“I’m so bored. I hate my life.” - Britney Spears

Das Langweilige ist interessant geworden, weil das Interessante angefangen hat langweilig zu werden. – Thomas Mann

"Never for money/always for love" - The Talking Heads

Sunday, March 04, 2007

Goodbye 20th century, it was good to know you

Prospect Magazine did a survey for this month’s mag. This was the question they asked, and their sense of the response they got:

“We asked 100 writers and thinkers to answer the following question: Left and right defined the 20th century. What's next? The pessimism of their responses is striking: almost nobody expects the world to get better in the coming decades, and many think it will get worse.”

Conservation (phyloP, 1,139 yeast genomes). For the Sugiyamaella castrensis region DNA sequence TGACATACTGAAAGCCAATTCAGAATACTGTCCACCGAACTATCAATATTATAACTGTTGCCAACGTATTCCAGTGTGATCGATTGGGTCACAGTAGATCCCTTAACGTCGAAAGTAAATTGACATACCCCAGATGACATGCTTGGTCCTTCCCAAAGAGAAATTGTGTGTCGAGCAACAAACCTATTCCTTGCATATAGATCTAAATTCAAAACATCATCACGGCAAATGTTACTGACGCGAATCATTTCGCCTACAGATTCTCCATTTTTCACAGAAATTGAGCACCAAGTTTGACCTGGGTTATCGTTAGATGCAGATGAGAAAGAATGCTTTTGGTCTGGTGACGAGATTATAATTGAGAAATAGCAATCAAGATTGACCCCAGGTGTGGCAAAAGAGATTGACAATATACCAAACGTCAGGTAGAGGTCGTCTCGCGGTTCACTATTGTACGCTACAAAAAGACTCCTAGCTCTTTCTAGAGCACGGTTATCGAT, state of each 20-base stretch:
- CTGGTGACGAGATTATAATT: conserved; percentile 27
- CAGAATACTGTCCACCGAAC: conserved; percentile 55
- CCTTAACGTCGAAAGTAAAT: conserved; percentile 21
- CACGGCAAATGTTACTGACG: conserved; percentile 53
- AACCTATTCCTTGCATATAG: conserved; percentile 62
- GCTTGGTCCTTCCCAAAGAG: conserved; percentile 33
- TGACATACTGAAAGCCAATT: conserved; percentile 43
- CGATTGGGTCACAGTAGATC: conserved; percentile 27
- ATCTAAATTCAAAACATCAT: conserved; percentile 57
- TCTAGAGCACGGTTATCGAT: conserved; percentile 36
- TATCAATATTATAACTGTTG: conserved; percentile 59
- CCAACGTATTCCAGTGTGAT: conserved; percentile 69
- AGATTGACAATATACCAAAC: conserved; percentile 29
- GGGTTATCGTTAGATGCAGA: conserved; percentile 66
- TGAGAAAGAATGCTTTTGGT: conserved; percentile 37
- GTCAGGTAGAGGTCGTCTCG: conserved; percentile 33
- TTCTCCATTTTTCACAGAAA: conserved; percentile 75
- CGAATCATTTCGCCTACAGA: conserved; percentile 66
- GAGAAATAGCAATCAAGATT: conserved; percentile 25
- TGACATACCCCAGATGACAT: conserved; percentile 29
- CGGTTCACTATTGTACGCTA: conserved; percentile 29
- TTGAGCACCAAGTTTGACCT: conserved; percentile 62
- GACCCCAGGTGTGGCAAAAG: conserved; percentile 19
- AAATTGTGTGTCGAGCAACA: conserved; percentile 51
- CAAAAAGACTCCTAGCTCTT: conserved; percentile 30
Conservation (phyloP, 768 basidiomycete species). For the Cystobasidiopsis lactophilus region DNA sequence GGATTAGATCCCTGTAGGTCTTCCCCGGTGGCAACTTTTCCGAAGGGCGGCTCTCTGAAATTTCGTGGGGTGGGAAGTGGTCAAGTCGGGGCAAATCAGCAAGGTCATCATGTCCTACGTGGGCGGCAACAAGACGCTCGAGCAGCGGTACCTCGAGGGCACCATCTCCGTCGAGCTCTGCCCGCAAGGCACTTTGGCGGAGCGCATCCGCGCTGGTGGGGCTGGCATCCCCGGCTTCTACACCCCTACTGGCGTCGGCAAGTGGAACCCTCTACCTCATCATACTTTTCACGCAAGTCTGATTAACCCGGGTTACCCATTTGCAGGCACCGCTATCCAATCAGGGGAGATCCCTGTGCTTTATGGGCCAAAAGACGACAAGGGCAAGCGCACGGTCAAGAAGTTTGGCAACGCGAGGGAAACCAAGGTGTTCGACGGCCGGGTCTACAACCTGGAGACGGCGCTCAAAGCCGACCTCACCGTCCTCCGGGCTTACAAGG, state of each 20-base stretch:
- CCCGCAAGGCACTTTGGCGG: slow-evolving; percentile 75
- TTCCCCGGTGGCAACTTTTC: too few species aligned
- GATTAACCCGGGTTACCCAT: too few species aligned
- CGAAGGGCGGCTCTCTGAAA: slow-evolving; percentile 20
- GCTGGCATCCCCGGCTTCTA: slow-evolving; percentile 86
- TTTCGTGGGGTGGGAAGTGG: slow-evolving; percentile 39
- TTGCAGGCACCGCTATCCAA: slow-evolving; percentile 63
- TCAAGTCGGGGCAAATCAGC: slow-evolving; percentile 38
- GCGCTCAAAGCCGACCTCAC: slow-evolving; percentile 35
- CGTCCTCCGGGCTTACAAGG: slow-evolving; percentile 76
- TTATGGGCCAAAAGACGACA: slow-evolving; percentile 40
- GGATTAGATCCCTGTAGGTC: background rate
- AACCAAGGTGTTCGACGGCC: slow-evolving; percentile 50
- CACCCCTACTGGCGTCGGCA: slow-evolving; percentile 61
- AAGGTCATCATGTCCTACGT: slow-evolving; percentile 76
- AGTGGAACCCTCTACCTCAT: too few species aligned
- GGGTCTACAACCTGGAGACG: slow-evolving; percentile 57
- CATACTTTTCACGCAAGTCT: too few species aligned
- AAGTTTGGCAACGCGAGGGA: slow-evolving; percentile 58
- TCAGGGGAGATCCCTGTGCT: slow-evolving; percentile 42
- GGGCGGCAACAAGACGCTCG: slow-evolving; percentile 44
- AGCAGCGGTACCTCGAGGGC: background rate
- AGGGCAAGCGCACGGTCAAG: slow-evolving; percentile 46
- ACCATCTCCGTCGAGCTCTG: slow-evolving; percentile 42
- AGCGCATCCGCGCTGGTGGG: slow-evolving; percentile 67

Admittedly, the thinkers they asked seemed somewhat random. David Brooks gets his say, and Joe Boyd, a music producer, gets his, and apparently what qualifies one to have a view of the next one hundred years best is to work for a bank or business or write an opinion column. There were no H.G. Wells, that’s for sure, and few seemed to disagree with the premise of the question. LI, however, thinks the premise is wrong. Left and right did not define the twentieth century. The century was defined, in our view, by two things: first, the treadmill of production – that system which is falsely defined as capitalist because one of its surface characteristics is the market system – which emerged in Europe in the 17th and 18th century, followed out its logic in all systems (communist, fascist, liberal capitalist) on a world wide basis, having laid the foundations in the 19th century (the development, for instance, of the terror famine in Ireland and India by the British was surely the model for Stalin's agricultural policy) and collapsed the agriculture-based culture that humans had lived under for the past 12,000 years. That was surely the most significant thing that happened in the 20th century, and no ideology led it, no ideology opposed it, and no ideology even envisioned it. The anxiety naturally attendant on the end of civilization created a macro feature, which I’d call the dialectic of vulnerability – basically, that process by which populations, feeling ever more vulnerable even as they became ever more affluent developed systems meant to render them invulnerable – that is, an ever more threatening war culture, with an ever greater destructive reach – which, of course, rendered them ever more vulnerable, an irony that was not rhetorical, but systematic. 9/11 was, in part, a moment in which the nakedness of the system was revealed – a system that could, theoretically, respond to ICBMs traveling over the poles, couldn’t respond to 19 half educated men with box cutters and homemade bombs. And… of course it couldn’t. Defense is a collective fiction, which is its function – being a fiction, there is never a limit on the amount of money one can spend on it. It is, theoretically, inifinitely expensive, while its payoff, as a defense system against all threats, is nearly zero – it will never defend against all threats. That’s ever, with a big fucking E.